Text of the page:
Bennett Spring State Park is a great spot for camping with easy access to the river and prime fishing spots fed by the spring which in turn feeds the river. Mountain Creek Family Resort offers primitive camping, cabins, and even cottages in a quiet, serene setting. The staff here can also arrange your float!
The Big River
The Big River, located just outside the St. Louis metro area, is known for its slow, gentle water, with several old mills alongside its banks. Washington State Park makes for a great spot to put in or use as a home base, as it has watercraft rentals, cabins, campsites, and other amenities available. The park is also well-known for its petroglyphs, left behind generations ago by Native Americans who first lived in this area. Nearby St. Francois State Park also provides easy access to the Big River, which eventually meets up with the Meramec closer to St. Louis. If this river feels a bit more built up, that’s because it is… but that also means there are more amenities along the way.
The Gasconade River
The Gasconade, which winds almost 300 miles through south-central Missouri, is also worth considering for an excellent family float trip. The river, nestled in the Ozark hills, was once used as a main route to haul timber to St. Louis. Today, it’s well-known as one of the best and most beautiful places in the state to kayak. Pulaski County, Missouri — mid-way between St. Louis and Joplin on I-44 — is a hub full of outfitters, resorts, and campsites all catering to people wishing to navigate the Gasconade, as well as the nearby Big Piney. The Gasconade draws in serious anglers for its famed smallmouth bass, and it twists more than 65 miles through Pulaski County, packing in plenty of stunning views and access points for a kayak trip that will be a snap to plan for and a blast for everyone in your party.
The Meramec River
Last but certainly not least, the Meramec River provides kayakers plenty of places to explore a bit closer to St. Louis than many of the aforementioned locations. Kayaking the river, which curls its way nearly 200 miles from south-central Missouri all the way to the Mississippi, is an easy day trip from the city. You’ll float by towering limestone bluffs, caves, and springs, with plenty of sand and gravel bars that will be ideal picnic and rest stops. There are many resorts that offer kayaking rental from which to choose, all within an hour or so of St. Louis. One family favorite is Meramec State Park, which makes a terrific weekend getaway destination. In addition to its prime riverside location, there are also hiking trails, caves to explore, and fully-stocked cabins in addition to a campsite.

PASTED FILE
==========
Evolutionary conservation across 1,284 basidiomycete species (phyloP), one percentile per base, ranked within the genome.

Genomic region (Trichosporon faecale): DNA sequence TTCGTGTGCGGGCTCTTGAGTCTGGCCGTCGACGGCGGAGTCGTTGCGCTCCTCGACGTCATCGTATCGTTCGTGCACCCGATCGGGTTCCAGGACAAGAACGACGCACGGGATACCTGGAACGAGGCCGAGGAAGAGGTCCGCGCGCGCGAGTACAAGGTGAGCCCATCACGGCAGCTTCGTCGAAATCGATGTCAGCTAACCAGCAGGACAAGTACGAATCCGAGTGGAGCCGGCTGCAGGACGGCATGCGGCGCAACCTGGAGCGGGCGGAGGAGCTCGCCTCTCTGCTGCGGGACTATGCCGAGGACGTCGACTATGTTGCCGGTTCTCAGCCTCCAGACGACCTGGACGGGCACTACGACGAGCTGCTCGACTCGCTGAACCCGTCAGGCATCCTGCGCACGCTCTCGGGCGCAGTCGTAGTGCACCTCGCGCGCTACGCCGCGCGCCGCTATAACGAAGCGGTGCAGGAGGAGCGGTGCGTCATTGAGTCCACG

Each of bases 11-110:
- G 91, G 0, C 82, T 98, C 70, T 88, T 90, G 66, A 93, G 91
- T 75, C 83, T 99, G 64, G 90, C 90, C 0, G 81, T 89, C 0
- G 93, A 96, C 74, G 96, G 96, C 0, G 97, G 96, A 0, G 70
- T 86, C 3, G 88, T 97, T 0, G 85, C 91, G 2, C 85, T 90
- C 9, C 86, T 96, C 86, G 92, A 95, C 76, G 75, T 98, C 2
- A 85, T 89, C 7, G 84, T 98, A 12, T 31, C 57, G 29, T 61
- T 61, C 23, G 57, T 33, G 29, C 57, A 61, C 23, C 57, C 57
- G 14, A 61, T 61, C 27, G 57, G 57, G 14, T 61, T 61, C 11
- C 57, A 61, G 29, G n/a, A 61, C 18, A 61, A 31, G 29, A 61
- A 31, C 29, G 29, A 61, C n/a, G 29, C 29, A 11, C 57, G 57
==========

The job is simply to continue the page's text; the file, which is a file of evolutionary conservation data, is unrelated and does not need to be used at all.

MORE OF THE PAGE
To ensure you have the perfect day or weekend on your kayak adventure, make sure to remember the basics! Don’t forget to pack food and drink in a cooler or insulated backpack. If you’re taking a phone, store it in a watertight pouch in case of a flip.
If you plan to stay overnight, be sure to make camping or lodging reservations well in advance, and if you are camping along the way, have your route planned. Stay hydrated and don’t over imbibe on the river, there are many remote stretches where it’s tough to get a signal to call for help. Even though it can get hot, we always wear our life jackets. And of course, apply — and reapply — plenty of sunscreen and bug spray the entire time you’re out on the water.
One more tip: most of these riverways can get crowded and congested on the weekends. For a quieter experience, consider planning your trip during the week when there will be far fewer people.
Missouri features plenty of opportunities for families to enjoy the outdoors and take advantage of a multitude of recreational activities: